There's a witching hour at metro-area libraries between the end of school and dinnertime.
Teens pile in to do homework, meet their friends, click around online or kill time until their parents get off work, said Emily Williams, young adult service coordinator for the Metropolitan Library System. An expanding after-school arts program is giving students something educational and fun to do.
“They really need programming after school because the libraries are so busy,” Williams said. “The libraries are crazy during that time.”
The After School at Your Library program brings professional artists to eight libraries throughout the metro area, and students do a variety of projects. The classes meet weekly for six weeks.
The programming varies depending on what the students in the community need, Williams said. For example, one library has a large group of homeschool students who visit, so the classes are more structured for the large number of participants. Some libraries focus more on art therapy, video production or dance.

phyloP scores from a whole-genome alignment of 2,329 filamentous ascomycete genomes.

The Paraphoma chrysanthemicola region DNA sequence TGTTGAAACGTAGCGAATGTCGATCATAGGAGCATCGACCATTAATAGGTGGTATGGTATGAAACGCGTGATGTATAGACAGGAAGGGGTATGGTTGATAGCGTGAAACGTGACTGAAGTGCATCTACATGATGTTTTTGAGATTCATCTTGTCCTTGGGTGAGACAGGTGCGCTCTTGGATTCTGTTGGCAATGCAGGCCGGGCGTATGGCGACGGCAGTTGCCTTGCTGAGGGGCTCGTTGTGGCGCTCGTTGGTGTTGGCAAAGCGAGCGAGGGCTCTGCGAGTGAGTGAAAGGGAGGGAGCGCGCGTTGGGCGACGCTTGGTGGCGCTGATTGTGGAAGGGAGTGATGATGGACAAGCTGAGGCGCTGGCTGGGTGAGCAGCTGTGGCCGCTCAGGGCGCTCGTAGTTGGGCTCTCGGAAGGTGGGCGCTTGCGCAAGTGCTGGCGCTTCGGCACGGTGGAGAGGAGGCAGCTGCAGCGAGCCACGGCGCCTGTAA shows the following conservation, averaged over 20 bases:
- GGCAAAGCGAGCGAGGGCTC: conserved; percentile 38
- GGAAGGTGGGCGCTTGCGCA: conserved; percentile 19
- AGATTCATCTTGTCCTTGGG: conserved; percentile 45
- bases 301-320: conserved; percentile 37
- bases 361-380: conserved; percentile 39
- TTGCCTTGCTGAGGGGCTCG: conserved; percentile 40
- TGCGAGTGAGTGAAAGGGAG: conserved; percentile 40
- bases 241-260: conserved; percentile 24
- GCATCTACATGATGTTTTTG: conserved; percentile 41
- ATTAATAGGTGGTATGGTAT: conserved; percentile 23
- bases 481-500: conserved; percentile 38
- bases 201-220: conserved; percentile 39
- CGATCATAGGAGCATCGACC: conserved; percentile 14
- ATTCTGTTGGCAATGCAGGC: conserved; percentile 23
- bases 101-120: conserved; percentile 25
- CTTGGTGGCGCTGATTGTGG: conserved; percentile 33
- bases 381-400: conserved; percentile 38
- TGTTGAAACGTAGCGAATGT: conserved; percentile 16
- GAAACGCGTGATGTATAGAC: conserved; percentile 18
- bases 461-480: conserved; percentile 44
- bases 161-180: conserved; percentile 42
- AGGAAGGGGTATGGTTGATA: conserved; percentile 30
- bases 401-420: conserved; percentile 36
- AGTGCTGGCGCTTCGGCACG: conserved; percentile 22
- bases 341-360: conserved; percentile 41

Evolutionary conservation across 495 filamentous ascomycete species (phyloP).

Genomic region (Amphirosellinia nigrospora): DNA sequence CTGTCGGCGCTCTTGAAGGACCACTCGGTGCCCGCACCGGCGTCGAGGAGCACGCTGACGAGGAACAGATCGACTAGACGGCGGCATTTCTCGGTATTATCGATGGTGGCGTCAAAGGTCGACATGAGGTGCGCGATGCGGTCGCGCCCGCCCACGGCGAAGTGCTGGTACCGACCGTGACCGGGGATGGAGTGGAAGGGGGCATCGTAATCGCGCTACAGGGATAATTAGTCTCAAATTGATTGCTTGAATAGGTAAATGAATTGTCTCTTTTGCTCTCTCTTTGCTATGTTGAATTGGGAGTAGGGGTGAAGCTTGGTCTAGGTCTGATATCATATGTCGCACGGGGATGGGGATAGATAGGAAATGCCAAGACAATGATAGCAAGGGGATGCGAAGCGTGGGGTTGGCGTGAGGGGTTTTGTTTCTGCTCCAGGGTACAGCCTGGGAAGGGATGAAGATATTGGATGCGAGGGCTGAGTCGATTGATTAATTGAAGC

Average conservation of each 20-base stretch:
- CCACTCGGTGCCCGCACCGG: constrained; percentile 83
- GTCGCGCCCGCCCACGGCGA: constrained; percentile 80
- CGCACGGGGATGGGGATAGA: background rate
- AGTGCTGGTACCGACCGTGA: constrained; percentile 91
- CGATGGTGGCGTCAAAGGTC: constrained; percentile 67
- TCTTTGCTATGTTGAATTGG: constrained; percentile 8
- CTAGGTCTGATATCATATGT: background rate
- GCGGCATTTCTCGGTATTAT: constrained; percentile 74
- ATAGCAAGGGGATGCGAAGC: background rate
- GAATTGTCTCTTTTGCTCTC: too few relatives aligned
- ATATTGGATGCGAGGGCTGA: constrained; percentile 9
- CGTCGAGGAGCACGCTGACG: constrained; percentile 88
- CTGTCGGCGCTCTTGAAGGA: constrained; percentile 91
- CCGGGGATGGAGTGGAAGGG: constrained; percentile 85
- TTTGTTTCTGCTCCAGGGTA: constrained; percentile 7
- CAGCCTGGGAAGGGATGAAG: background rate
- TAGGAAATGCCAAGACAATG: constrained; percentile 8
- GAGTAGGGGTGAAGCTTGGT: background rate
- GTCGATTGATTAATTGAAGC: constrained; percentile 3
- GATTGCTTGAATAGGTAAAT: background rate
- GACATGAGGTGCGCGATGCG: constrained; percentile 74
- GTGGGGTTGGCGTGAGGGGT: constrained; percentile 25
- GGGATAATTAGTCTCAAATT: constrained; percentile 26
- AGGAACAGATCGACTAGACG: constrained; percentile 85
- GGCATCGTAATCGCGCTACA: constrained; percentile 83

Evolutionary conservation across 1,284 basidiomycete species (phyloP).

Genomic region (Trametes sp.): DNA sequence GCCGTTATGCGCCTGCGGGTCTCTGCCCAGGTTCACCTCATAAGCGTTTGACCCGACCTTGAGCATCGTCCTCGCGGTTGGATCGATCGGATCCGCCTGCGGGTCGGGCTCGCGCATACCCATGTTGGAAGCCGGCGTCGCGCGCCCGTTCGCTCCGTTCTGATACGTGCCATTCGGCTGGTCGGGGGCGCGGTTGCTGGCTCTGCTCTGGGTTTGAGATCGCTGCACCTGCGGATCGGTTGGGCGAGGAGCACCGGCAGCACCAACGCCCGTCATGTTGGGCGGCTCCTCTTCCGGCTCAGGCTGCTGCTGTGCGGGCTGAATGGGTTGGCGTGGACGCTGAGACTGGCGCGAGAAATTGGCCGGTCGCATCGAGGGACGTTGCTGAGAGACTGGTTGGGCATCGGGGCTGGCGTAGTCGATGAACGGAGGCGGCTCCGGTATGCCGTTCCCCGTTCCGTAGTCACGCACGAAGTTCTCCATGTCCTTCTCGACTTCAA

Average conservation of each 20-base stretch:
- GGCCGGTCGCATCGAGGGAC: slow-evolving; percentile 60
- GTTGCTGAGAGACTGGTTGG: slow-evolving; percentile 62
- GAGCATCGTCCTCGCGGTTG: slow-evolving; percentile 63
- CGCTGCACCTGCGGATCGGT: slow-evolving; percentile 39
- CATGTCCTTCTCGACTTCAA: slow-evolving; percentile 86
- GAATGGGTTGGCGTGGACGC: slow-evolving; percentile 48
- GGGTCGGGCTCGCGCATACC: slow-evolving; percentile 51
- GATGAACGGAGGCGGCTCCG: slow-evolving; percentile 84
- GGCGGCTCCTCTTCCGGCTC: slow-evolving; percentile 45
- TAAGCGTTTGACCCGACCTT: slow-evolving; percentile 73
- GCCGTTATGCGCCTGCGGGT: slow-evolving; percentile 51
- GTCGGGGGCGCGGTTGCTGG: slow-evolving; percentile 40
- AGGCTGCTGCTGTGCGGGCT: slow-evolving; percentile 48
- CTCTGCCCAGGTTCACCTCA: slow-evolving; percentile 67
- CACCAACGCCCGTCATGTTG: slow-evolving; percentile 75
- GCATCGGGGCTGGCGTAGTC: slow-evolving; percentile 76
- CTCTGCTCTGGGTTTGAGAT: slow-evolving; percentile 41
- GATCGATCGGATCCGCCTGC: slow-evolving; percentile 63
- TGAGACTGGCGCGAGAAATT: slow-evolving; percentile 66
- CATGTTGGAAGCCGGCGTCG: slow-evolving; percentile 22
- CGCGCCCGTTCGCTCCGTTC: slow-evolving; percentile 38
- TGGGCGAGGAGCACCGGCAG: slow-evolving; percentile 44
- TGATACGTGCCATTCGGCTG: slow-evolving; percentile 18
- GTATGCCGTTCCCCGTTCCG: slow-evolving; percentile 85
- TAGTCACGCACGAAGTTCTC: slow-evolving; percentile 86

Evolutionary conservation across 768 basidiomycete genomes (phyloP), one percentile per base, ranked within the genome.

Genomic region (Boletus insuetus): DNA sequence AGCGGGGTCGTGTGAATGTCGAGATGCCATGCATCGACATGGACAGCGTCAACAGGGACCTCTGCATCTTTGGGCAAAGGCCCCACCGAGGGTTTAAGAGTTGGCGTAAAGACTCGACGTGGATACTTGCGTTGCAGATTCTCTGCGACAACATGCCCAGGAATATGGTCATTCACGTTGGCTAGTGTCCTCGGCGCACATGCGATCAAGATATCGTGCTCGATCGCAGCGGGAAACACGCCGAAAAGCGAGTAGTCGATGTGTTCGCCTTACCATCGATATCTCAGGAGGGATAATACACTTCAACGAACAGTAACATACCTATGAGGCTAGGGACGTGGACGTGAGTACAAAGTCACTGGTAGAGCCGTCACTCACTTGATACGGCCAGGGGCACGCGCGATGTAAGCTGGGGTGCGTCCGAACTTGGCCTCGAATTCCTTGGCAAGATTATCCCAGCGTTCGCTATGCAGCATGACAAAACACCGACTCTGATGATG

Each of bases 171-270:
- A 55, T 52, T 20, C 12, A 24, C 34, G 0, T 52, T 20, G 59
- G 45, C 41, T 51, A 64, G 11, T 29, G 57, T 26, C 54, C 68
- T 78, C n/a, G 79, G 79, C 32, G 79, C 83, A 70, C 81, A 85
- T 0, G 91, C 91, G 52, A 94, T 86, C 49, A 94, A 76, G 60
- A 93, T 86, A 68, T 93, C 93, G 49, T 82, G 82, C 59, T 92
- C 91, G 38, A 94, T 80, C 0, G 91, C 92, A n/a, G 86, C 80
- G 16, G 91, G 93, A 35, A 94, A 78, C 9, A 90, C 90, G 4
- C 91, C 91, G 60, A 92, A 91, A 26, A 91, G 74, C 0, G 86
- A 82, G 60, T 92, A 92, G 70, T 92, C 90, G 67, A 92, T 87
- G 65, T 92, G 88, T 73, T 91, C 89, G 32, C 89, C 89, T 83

Students have learned to craft all types of art at The Village Library, Young Adult Librarian Mallory Weigl said.
“It just gives them an opportunity for something else to do that's constructive,” Weigl said. “It's good for them. They make friends. They talk. They listen to music. And they can make art just for themselves in a safe place. It's not for a grade; it's just something to enjoy.
A $4,800 grant from the Kirkpatrick Family Fund sponsored four libraries last spring. The fund paid for four libraries again this fall, and the Friends of the Metropolitan Library System kicked in another $4,800 to add four more libraries.
Williams said she hopes to earn more grant money to expand the program.